Raspberry Pi changes and Pi 5 expectations

With more than 34 million units sold, the Raspberry Pi is not only one of the world’s most popular computers; it’s also one of the most important. The profits from the sale of Raspberry Pi computers help fund the Raspberry Pi Foundation’s educational initiatives.

Raspberry Pi Launches New Website For Its Hardware article writes that in a surprise move, Raspberry Pi today announced that a new website has been created to support Raspberry Pi devices, sales and documentation.

You can find the educational resources now at https://www.raspberrypi.org/ and information on computer products at https://www.raspberrypi.com/.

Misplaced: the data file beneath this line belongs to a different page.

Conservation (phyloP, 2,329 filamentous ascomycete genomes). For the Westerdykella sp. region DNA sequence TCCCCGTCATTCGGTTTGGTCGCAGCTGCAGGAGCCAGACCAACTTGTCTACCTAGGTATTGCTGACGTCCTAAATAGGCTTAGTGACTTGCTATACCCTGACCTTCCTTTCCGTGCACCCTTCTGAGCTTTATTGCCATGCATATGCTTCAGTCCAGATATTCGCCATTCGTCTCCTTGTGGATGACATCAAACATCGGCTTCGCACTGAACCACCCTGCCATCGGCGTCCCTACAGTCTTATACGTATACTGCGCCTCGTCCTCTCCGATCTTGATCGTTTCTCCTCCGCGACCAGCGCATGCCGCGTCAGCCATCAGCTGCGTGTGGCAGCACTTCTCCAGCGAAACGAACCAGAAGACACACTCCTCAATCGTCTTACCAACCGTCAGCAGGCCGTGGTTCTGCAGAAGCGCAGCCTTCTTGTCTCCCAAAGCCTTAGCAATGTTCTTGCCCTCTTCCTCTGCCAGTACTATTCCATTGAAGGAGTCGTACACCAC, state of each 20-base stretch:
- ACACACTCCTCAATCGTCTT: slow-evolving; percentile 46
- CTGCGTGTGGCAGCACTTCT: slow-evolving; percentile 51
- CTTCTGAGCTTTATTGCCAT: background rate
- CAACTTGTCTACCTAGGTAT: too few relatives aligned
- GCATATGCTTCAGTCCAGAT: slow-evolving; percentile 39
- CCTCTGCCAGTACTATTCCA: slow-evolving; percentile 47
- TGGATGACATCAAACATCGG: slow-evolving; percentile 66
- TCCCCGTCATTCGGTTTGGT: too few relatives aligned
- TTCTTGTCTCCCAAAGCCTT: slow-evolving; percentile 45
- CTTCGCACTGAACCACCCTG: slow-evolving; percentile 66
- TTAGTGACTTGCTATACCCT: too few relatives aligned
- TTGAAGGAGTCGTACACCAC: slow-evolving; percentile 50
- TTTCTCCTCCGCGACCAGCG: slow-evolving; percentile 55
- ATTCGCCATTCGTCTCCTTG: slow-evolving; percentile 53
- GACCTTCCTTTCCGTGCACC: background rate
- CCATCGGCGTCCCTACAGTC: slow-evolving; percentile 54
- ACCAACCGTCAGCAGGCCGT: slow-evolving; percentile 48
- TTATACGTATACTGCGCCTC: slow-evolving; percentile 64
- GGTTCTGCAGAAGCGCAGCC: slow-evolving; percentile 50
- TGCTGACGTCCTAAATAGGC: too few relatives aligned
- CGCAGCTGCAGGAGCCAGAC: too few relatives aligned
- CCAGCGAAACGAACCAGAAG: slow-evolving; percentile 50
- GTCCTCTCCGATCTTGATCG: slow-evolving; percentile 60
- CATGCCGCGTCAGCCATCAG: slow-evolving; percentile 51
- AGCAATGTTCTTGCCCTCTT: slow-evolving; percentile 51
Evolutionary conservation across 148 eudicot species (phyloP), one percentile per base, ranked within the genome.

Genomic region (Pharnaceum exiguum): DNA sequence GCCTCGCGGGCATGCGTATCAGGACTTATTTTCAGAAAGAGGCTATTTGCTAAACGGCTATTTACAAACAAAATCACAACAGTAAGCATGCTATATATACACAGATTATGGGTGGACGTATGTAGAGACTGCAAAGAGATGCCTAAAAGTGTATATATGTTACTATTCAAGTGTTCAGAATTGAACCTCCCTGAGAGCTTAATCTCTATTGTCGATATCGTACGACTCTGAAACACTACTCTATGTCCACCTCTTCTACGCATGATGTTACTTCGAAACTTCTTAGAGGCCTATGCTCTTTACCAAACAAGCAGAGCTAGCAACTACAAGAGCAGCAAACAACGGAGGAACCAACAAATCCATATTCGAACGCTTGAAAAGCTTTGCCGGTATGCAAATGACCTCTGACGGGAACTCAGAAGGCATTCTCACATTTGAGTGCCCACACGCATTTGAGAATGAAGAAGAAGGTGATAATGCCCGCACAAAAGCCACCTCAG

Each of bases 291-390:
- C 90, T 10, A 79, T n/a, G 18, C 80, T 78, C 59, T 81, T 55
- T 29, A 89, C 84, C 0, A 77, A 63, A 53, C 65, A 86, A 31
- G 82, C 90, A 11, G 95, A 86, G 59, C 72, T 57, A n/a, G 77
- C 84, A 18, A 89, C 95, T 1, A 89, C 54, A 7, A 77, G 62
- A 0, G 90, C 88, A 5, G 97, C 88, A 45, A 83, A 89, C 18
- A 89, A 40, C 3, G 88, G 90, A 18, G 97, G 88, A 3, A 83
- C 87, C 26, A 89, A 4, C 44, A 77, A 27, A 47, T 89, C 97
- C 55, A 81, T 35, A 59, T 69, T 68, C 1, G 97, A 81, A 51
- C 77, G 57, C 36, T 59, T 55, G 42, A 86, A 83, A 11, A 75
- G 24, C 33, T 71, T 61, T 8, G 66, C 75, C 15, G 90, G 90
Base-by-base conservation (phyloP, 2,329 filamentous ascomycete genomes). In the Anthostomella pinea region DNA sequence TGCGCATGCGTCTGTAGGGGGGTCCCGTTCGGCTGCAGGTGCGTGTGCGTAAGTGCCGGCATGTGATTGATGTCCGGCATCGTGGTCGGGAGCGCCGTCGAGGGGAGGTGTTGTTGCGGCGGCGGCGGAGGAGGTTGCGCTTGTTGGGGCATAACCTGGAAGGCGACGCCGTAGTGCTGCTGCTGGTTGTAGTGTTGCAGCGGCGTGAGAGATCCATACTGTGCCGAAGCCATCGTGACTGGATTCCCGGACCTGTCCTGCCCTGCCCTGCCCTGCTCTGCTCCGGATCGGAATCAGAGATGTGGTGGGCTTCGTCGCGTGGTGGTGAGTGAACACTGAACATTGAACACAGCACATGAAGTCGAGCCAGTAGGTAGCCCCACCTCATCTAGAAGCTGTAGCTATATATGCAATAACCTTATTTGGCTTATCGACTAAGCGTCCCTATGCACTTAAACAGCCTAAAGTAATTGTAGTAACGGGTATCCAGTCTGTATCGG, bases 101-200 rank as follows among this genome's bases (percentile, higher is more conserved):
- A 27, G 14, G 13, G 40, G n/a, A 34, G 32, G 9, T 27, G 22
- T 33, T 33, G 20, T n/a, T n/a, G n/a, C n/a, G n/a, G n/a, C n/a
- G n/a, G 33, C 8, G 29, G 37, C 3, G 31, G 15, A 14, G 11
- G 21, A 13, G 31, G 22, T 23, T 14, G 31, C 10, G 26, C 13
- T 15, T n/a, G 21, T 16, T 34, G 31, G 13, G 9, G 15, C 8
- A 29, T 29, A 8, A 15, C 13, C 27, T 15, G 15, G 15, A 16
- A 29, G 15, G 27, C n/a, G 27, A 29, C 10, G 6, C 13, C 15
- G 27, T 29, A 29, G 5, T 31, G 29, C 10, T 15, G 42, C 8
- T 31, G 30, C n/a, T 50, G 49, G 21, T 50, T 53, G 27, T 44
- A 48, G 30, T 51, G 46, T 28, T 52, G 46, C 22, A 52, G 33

Raspberry Pi 4 Model B is here the newest SBC computer board and Raspberry Pi Pico is the newest microcontroller board.

What could the next generation Raspberry Pi SBC bring? It is expected to be Raspberry Pi 5. Will it even be called that?
Well I don’t know for sure because Raspberry Pi 5 is not released yet. But many people are curious about the probable specs and launch date of the upcoming Raspberry Pi board. Here are some links related to what Pi 5 is expected to be:

Raspberry Pi 5: Release Date, Specs, Price & Rumors






This video discusses the latest updates from the Raspberry Pi Foundation which includes the latest information on the Raspberry Pi 5, the incoming Raspberry Pi 4 Model A, and the new touchscreen pi project.

RASPBERRY PI 5 IS COMING & SO MUCH MORE! – Raspberry PI Updates Beaming Down – RetroPie Guy


  1. Tomi Engdahl says:

    New Raspberry Pi Zero 2 Upgrades To Quad-Core Processor